Buried somewhere in Sharat Katariya’s Sui Dhaaga is a brilliant social drama about a couple striving for greatness despite coming from humble beginnings, sadly the 2018 film isn’t quite that. While the Yash Raj Film is a departure from the company’s usual feel-good romcoms, it is also not as grounded as one would have hoped for and the result is a film that’s poorly crafted but easily has the potential to be something pretty spectacular.
Starring Anushka Sharma and Varun Dhawan in lead roles, the two-hour-long film focuses on Mauji (Dhawan) a broke young man who lives with his wife and parents and is leading a pretty unremarkable life. Treated badly at work and living a banal life, Mauji seems to have nothing going for him.
But with the support of his loving wife Mamta (Anushka Sharma) he decides to journey into the unknown by self-employing himself and becoming a full-time tailor, something that does not sit well with his family. The rest is fairly unimaginative and the film is predictable to a fault.
To the film’s credit, the acting is superb. Dhawan’s portrayal of Mauji was a joy to see, with the actor capturing the inherent innocence of his character as well as all the anguish he feels for how his life is going.
Anushka Sharma is similarly effective as Mamta, a dedicated housewife with a big heart who is the emotional core of this movie. Any lesser actress would have made Mamta’s role too forgettable but Sharma pretty much steals the show in a role that isn’t too strong.
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Raghubir Yadav who plays Mauji’s father is fantastic as the overbearing father who refuses to let his son follow his own path. Yamni Das who plays Mauji’s mother is also quite terrific as a mother who is so used to working; she can’t seem to forego it even when her health is failing. Simply stated, this is one wonderfully cast film.
Thus, it is quite sad that beyond strong acting Sui Dhaga doesn’t have a lot to offer the viewer in terms of story. Anyone who sees the first forty minutes of the movie can predict the outcome.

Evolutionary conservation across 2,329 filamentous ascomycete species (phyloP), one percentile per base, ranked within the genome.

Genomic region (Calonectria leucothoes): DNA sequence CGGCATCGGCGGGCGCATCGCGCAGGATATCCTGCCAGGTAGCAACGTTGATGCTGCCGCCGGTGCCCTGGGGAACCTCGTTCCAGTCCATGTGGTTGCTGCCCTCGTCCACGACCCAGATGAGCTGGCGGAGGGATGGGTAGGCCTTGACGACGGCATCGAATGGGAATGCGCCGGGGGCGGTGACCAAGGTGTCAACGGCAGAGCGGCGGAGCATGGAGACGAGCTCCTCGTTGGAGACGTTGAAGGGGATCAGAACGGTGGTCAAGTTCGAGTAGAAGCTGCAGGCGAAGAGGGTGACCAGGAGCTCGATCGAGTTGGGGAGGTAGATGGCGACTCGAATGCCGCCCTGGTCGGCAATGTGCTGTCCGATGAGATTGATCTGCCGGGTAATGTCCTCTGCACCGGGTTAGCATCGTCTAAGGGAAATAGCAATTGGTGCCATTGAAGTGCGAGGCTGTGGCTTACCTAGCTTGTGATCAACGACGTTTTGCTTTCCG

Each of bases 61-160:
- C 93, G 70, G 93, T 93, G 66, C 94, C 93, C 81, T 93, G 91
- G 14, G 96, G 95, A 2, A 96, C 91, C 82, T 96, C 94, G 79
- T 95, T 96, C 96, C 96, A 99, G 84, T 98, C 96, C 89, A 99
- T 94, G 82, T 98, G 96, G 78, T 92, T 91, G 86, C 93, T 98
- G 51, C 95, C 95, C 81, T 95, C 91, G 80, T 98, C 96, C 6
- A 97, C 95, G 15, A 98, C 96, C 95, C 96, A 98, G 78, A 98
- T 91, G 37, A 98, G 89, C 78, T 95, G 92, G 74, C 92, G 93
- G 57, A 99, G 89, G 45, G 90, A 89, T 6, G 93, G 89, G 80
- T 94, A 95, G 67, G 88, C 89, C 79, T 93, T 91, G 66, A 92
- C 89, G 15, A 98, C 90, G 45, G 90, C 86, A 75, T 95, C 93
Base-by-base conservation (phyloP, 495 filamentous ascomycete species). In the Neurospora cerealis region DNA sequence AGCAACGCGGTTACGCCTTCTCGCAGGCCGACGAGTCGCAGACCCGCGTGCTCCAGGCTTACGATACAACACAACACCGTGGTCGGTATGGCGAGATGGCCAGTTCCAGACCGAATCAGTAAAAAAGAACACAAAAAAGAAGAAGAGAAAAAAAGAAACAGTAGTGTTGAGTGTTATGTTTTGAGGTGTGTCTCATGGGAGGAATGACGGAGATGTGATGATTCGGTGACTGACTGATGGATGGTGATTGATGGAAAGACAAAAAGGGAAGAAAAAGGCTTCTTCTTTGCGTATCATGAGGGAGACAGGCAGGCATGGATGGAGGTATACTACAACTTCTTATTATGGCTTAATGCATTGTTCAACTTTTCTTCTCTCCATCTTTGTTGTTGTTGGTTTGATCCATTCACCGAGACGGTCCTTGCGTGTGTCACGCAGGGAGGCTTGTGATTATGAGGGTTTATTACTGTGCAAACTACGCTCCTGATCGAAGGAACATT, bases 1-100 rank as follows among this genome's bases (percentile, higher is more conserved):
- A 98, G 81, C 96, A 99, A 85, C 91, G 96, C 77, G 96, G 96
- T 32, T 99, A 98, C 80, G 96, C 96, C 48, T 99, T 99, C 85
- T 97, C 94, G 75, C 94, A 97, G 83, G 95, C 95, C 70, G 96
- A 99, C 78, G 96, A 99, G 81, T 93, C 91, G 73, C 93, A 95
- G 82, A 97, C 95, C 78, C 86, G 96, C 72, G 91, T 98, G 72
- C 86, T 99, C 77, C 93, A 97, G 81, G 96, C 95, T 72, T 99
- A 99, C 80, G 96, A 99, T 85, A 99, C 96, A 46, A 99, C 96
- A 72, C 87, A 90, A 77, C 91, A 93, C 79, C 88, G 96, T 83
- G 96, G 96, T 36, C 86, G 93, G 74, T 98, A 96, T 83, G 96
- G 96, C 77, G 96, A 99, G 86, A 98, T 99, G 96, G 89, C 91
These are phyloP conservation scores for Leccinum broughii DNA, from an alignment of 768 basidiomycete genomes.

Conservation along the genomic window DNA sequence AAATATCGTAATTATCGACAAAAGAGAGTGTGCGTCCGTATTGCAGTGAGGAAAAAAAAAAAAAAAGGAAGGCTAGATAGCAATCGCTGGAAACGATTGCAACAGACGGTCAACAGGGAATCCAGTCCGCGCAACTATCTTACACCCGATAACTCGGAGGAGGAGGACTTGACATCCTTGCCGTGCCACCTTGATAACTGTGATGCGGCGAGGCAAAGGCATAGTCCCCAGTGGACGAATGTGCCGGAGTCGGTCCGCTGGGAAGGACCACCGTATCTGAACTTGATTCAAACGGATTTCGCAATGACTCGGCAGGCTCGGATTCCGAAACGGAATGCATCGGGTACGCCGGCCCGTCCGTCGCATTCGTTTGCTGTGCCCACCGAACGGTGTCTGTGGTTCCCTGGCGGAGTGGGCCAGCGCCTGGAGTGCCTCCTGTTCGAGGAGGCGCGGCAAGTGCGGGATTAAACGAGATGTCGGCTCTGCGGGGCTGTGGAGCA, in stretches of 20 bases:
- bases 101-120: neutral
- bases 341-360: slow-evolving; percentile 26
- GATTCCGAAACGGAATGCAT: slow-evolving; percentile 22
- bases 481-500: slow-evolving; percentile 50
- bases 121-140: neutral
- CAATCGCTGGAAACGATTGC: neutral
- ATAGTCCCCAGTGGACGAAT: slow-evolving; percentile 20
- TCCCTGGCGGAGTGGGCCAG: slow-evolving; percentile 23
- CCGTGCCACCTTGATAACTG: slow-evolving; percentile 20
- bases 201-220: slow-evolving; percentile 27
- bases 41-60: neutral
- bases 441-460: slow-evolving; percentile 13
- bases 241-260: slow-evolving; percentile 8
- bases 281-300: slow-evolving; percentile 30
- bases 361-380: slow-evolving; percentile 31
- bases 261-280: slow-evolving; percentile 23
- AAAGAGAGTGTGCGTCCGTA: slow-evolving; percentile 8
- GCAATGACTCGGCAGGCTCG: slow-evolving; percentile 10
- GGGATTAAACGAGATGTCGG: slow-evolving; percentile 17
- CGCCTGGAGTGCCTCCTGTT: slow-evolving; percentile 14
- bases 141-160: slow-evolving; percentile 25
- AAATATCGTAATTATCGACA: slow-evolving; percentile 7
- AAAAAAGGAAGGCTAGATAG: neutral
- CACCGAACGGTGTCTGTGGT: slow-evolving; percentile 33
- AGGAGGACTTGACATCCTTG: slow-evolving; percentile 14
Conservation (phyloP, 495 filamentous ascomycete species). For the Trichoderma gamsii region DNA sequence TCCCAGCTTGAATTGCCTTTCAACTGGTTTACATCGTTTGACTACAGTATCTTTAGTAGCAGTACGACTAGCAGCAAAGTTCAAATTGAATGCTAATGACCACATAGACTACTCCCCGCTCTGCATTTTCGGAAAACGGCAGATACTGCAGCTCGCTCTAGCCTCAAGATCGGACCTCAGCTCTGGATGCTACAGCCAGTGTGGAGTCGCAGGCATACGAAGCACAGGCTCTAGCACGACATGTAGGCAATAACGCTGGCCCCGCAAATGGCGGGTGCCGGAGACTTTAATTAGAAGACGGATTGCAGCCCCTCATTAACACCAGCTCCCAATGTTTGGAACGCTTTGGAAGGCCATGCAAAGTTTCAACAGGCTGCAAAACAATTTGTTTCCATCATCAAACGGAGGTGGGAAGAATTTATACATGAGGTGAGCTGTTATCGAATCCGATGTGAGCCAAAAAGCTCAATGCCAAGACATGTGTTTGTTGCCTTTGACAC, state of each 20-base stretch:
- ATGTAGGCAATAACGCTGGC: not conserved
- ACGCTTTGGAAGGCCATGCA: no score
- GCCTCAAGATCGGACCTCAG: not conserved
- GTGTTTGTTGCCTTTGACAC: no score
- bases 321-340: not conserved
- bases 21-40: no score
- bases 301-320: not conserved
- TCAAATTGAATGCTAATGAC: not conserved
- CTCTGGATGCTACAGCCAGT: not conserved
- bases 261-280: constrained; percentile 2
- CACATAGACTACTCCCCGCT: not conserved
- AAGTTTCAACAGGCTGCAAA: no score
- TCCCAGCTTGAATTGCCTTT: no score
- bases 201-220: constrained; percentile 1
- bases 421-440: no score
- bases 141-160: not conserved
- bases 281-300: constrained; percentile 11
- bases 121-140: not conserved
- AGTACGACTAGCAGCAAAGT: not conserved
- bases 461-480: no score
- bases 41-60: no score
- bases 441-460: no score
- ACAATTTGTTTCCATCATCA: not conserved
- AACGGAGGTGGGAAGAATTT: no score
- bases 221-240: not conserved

The film is also badly written and often the cringe-worthy lines and characters make the film too unrealistic and over the top. Coupled that with the fact that Sui Dhaga’s rags to riches story are filled with clichés, and we have a film that has a strong cast and premise but not much else.
There are instances where the film is wonderfully nuanced, like Mauji and Mamta’s relationship, or lack thereof, despite being married for a few years but overall the film is lazily handled and is content with using the most basic of plot devices to further the development of its characters.
All this hinders Sui Dhaaga from being the earnest, heartwarming story of a committed couple from also being a deftly handed film that focused on the society at the grassroots level. Instead what we have is a simple, mild-mannered but sweet film. In the moments when it shines the brightest, Sui Dhaaga is heart-wrenchingly touching in its portrayal of a town and its citizens who lead simple lives but want to better themselves.
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The film (and its character’s) endearing optimism makes Sui Dhaaga quite delightful. Often a rag to riches story feels too out there for one to truly immerse ourselves into the world of the characters, thankfully that’s not the case here. Despite how obvious the movie is, there is beauty in its simplicity and traditional structure but that is also one of the biggest flaws in Sui Dhaaga.
It’s pertinent to mention the director Sharat Katariya directs a film with decidedly mixed results. Although he is excellent at getting the best out of his actors, the way he handles this by the numbers, the story is a shame. The fact that the movie’s progression feels so generic could have been avoided with smarter storytelling.
But apart from that Sui Dhaaga is pretty darn good. Full of emotion and heart, this drama about a poor young man and his wife who is his secret weapon, is everything you would want out of a touching story of a man who dares to dream.